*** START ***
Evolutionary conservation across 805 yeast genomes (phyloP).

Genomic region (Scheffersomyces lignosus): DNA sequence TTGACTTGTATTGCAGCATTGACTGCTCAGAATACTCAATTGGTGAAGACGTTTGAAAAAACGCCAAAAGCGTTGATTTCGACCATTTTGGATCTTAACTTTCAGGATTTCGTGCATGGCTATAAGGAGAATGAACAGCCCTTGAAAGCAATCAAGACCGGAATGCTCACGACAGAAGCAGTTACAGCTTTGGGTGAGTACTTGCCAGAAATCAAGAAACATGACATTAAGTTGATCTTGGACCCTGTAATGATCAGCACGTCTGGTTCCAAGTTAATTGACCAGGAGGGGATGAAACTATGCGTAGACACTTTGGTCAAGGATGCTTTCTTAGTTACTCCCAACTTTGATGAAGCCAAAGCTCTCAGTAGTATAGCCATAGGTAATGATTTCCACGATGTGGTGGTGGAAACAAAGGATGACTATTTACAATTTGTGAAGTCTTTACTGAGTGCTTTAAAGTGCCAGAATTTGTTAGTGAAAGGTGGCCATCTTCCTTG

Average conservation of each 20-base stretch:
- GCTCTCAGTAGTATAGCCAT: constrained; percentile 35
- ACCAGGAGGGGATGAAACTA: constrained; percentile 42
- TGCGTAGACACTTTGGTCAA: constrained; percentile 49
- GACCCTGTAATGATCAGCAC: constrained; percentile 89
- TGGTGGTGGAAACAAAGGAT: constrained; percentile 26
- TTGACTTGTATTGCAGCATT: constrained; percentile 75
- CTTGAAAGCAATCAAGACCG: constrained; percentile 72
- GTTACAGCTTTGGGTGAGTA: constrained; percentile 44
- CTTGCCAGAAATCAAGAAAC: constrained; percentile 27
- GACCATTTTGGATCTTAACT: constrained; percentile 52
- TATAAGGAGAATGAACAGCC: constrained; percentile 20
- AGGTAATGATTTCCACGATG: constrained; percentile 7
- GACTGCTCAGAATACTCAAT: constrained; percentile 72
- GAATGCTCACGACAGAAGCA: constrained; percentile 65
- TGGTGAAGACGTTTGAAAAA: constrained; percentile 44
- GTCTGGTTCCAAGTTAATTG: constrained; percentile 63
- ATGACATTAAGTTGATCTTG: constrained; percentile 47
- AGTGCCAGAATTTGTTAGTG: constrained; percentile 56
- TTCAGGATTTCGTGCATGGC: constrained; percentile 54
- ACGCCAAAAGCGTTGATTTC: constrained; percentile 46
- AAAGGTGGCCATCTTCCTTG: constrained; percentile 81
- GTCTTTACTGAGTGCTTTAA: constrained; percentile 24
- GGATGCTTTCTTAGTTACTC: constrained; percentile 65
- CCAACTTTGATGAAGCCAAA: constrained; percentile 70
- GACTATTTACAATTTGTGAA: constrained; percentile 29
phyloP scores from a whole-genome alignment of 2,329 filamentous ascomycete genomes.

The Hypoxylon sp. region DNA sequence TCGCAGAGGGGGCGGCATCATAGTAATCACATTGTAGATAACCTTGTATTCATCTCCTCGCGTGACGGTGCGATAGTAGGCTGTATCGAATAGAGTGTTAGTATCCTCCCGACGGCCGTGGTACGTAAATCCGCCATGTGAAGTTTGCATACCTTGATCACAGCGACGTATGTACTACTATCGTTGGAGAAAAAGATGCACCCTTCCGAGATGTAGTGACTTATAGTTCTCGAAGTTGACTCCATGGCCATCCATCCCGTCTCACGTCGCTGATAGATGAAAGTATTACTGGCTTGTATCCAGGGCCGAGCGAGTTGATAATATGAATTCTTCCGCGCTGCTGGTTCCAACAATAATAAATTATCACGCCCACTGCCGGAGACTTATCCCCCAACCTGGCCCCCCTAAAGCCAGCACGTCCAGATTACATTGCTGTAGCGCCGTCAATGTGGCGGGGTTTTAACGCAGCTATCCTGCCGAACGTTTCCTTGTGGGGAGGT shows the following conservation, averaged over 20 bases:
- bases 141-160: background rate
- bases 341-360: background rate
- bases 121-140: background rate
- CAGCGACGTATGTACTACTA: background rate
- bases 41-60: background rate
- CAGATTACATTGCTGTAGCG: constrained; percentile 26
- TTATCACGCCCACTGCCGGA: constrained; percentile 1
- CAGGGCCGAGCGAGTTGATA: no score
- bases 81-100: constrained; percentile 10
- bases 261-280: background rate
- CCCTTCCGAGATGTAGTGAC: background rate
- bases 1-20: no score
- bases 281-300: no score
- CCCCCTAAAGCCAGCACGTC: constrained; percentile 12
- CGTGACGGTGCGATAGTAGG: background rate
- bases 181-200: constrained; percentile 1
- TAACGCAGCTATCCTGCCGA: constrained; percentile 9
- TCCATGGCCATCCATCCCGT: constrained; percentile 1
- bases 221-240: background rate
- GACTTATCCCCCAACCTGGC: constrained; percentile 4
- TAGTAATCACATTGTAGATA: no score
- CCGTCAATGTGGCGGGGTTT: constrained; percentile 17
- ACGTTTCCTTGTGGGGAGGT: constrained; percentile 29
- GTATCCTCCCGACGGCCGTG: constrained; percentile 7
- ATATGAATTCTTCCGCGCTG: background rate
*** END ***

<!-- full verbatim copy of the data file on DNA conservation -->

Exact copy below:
Evolutionary conservation across 805 yeast genomes (phyloP).

Genomic region (Scheffersomyces lignosus): DNA sequence TTGACTTGTATTGCAGCATTGACTGCTCAGAATACTCAATTGGTGAAGACGTTTGAAAAAACGCCAAAAGCGTTGATTTCGACCATTTTGGATCTTAACTTTCAGGATTTCGTGCATGGCTATAAGGAGAATGAACAGCCCTTGAAAGCAATCAAGACCGGAATGCTCACGACAGAAGCAGTTACAGCTTTGGGTGAGTACTTGCCAGAAATCAAGAAACATGACATTAAGTTGATCTTGGACCCTGTAATGATCAGCACGTCTGGTTCCAAGTTAATTGACCAGGAGGGGATGAAACTATGCGTAGACACTTTGGTCAAGGATGCTTTCTTAGTTACTCCCAACTTTGATGAAGCCAAAGCTCTCAGTAGTATAGCCATAGGTAATGATTTCCACGATGTGGTGGTGGAAACAAAGGATGACTATTTACAATTTGTGAAGTCTTTACTGAGTGCTTTAAAGTGCCAGAATTTGTTAGTGAAAGGTGGCCATCTTCCTTG

Average conservation of each 20-base stretch:
- GCTCTCAGTAGTATAGCCAT: constrained; percentile 35
- ACCAGGAGGGGATGAAACTA: constrained; percentile 42
- TGCGTAGACACTTTGGTCAA: constrained; percentile 49
- GACCCTGTAATGATCAGCAC: constrained; percentile 89
- TGGTGGTGGAAACAAAGGAT: constrained; percentile 26
- TTGACTTGTATTGCAGCATT: constrained; percentile 75
- CTTGAAAGCAATCAAGACCG: constrained; percentile 72
- GTTACAGCTTTGGGTGAGTA: constrained; percentile 44
- CTTGCCAGAAATCAAGAAAC: constrained; percentile 27
- GACCATTTTGGATCTTAACT: constrained; percentile 52
- TATAAGGAGAATGAACAGCC: constrained; percentile 20
- AGGTAATGATTTCCACGATG: constrained; percentile 7
- GACTGCTCAGAATACTCAAT: constrained; percentile 72
- GAATGCTCACGACAGAAGCA: constrained; percentile 65
- TGGTGAAGACGTTTGAAAAA: constrained; percentile 44
- GTCTGGTTCCAAGTTAATTG: constrained; percentile 63
- ATGACATTAAGTTGATCTTG: constrained; percentile 47
- AGTGCCAGAATTTGTTAGTG: constrained; percentile 56
- TTCAGGATTTCGTGCATGGC: constrained; percentile 54
- ACGCCAAAAGCGTTGATTTC: constrained; percentile 46
- AAAGGTGGCCATCTTCCTTG: constrained; percentile 81
- GTCTTTACTGAGTGCTTTAA: constrained; percentile 24
- GGATGCTTTCTTAGTTACTC: constrained; percentile 65
- CCAACTTTGATGAAGCCAAA: constrained; percentile 70
- GACTATTTACAATTTGTGAA: constrained; percentile 29
phyloP scores from a whole-genome alignment of 2,329 filamentous ascomycete genomes.

The Hypoxylon sp. region DNA sequence TCGCAGAGGGGGCGGCATCATAGTAATCACATTGTAGATAACCTTGTATTCATCTCCTCGCGTGACGGTGCGATAGTAGGCTGTATCGAATAGAGTGTTAGTATCCTCCCGACGGCCGTGGTACGTAAATCCGCCATGTGAAGTTTGCATACCTTGATCACAGCGACGTATGTACTACTATCGTTGGAGAAAAAGATGCACCCTTCCGAGATGTAGTGACTTATAGTTCTCGAAGTTGACTCCATGGCCATCCATCCCGTCTCACGTCGCTGATAGATGAAAGTATTACTGGCTTGTATCCAGGGCCGAGCGAGTTGATAATATGAATTCTTCCGCGCTGCTGGTTCCAACAATAATAAATTATCACGCCCACTGCCGGAGACTTATCCCCCAACCTGGCCCCCCTAAAGCCAGCACGTCCAGATTACATTGCTGTAGCGCCGTCAATGTGGCGGGGTTTTAACGCAGCTATCCTGCCGAACGTTTCCTTGTGGGGAGGT shows the following conservation, averaged over 20 bases:
- bases 141-160: background rate
- bases 341-360: background rate
- bases 121-140: background rate
- CAGCGACGTATGTACTACTA: background rate
- bases 41-60: background rate
- CAGATTACATTGCTGTAGCG: constrained; percentile 26
- TTATCACGCCCACTGCCGGA: constrained; percentile 1
- CAGGGCCGAGCGAGTTGATA: no score
- bases 81-100: constrained; percentile 10
- bases 261-280: background rate
- CCCTTCCGAGATGTAGTGAC: background rate
- bases 1-20: no score
- bases 281-300: no score
- CCCCCTAAAGCCAGCACGTC: constrained; percentile 12
- CGTGACGGTGCGATAGTAGG: background rate
- bases 181-200: constrained; percentile 1
- TAACGCAGCTATCCTGCCGA: constrained; percentile 9
- TCCATGGCCATCCATCCCGT: constrained; percentile 1
- bases 221-240: background rate
- GACTTATCCCCCAACCTGGC: constrained; percentile 4
- TAGTAATCACATTGTAGATA: no score
- CCGTCAATGTGGCGGGGTTT: constrained; percentile 17
- ACGTTTCCTTGTGGGGAGGT: constrained; percentile 29
- GTATCCTCCCGACGGCCGTG: constrained; percentile 7
- ATATGAATTCTTCCGCGCTG: background rate